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Lady Luck

You watch what you do every day to reduce risk, you plan out how you will react to every scenario and you have all the right equipment and know how to use it. You are prepared for any and every eventuality you can think of. Nobody else even comes close to what you have put into your preperations. You and your family are certain to come through any catastrophy.

One day the situation you have planned for happens and you activate the procedures you have devised and tested to get you the few miles home. On the main road a maniac in a wagon racing home takes you out. You are dead. Do not pass Go, you are Go …. well Goo.

Lady Luck has let you down. Sometimes life sucks. The end.

Or is it? Your family is still alive and well back at your house. They followed the procedures and they all got home safely. They are now waiting for you who will never come, nor will they get a message or any notification as the world is rapidly going downhill. What will happen to them?

Will they do as well without you? The answer is probably not. There is usually one driving force in a family and that is you. Will they survive? Hell, Yes. You see you had considered this situation. Although your family didn’t do everything you wanted you have planned what to do. You have instructions for them, each bag is labeled and the contents defined. You have left instructions on what to do in every eventuality and you have given them key training. Everyone knows first aid, everyone knows OPSEC and they now understand exactly what you have been talking about all these years.

Would your family be in that situation? Could they survive without you? Do they understand what to do with your supplies? Do they know where they are? There is a big list of questions that you need to answer and you won’t be there so you have to consider what to tell them in paper format so they can read it when required.

My prefered method is to leave instructions in laminatated sheets. Simple step by step. A map of where everything is and the location of the data of what to do with it. A sheet with each bag on what the contents are and instructions for use. A sheet of simple do and don’t about the neighbours and visitors.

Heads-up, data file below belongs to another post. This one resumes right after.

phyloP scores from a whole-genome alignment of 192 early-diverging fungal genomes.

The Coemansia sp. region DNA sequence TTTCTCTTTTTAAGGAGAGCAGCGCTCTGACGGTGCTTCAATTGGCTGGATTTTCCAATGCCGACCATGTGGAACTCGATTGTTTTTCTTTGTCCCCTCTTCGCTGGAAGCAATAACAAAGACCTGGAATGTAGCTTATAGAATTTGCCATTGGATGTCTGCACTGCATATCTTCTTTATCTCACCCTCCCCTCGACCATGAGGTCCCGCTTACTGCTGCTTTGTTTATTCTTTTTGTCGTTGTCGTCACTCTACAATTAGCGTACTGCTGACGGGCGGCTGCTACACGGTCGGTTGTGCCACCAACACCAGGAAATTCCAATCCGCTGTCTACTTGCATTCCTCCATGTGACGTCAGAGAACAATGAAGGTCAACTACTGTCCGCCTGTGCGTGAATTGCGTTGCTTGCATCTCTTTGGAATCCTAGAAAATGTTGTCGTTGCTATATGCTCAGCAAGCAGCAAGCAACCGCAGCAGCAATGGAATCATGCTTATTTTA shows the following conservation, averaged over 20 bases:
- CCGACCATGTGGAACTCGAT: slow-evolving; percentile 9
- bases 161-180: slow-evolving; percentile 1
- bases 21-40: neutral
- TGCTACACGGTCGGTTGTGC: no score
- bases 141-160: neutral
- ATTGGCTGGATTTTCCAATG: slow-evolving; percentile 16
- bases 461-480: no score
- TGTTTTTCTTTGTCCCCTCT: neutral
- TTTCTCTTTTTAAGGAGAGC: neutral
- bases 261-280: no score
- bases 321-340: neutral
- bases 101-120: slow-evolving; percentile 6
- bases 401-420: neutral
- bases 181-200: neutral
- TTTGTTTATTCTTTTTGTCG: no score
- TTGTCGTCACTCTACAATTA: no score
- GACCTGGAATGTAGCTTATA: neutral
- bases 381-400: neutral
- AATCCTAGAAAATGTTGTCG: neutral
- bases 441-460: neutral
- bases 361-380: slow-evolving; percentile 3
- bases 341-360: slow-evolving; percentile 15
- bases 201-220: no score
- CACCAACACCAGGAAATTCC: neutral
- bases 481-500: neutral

How I worked out what to put on the sheets started easy. The Map of where everything is and the contents of each bag were simple facts. The instructions that went with the bags were copied from manuals, refered to manuals or instruction sheets. The difficult part is writing the procedures for living while being Grey. For keeping your head down and handling neighbours whilst everything fell apart around them. How do they handle intruders? I can leave instructions but can they follow them? Can they pull the trigger if it becomes necessary. I suspect not but you can only do so much. There are some things that I have planned that I accept will never get done if I was absent. What alternatives are available for them? We need to widen our options to include actions that you would never need to do. You need to think differently.

I threw away my preconceptions of what I would do and tried to put myself in their shoes. I came up with a slightly different way of doing things which meant I had to modify my storage routine. No longer was I mainly looking at internal storage with an external cache but several smaller internal and external caches with the stores spread around so that one or two losses would not be catastrophic. It also meant that many of the items I had put aside for use were going to change priority. Items that were going to be used by myself were now placed at the back of the loft for barter and items that were more useful to the family were moved to the front. Being labelled means if I needed them I could find them if I was there with minimal effort. The grab bags were also revisited and new grab bags added to the list. Instructions and procedures have been updated and I’m still working on this as a project. It’ll be finished soon.

Consider also if you were bugging out, could they? What loads could they carry without you? Can they control the dogs without you? What about the radios? Do they understand enough to contact your group for pick up? Think end to end and plan alternatives. You are a prepper, so prepare for something that most have already dealt with, getting on with life after a loss.

This part of prepping is generally ignored. If you are serious you really need to include this in your prepping plans, discuss it and make sure that they understand where to find the procedures, maps and grab bags. Make sure that they understand key areas such as OPSEC, dirty water, being grey and the basics of what you are planning.

Sure their chances are still reduced even if your partner is heavily involved in prepping, you planned for a different requirement, but you owe it to your family to prepare for another eventuality. Ironically, the one that is most likely to happen.

2 comments to Lady Luck

  • Northern Raider

    I’ve left printed guides and information for my family and over the last few years I’ve badgered them into doing various courses from Archery, Cookery, Horse Riding, Bushcraft, First Aid etc to give them the best possible chances of surviving without me.

  • Kenneth Eames

    I am not as well organised as this SD, but having read this post I will need to accomplish this task. It is now time to start to print out the major info from the site and trawl through it. Once I have done this I will have to put into action all of the procedures that I have omitted. Kenneth Eames.

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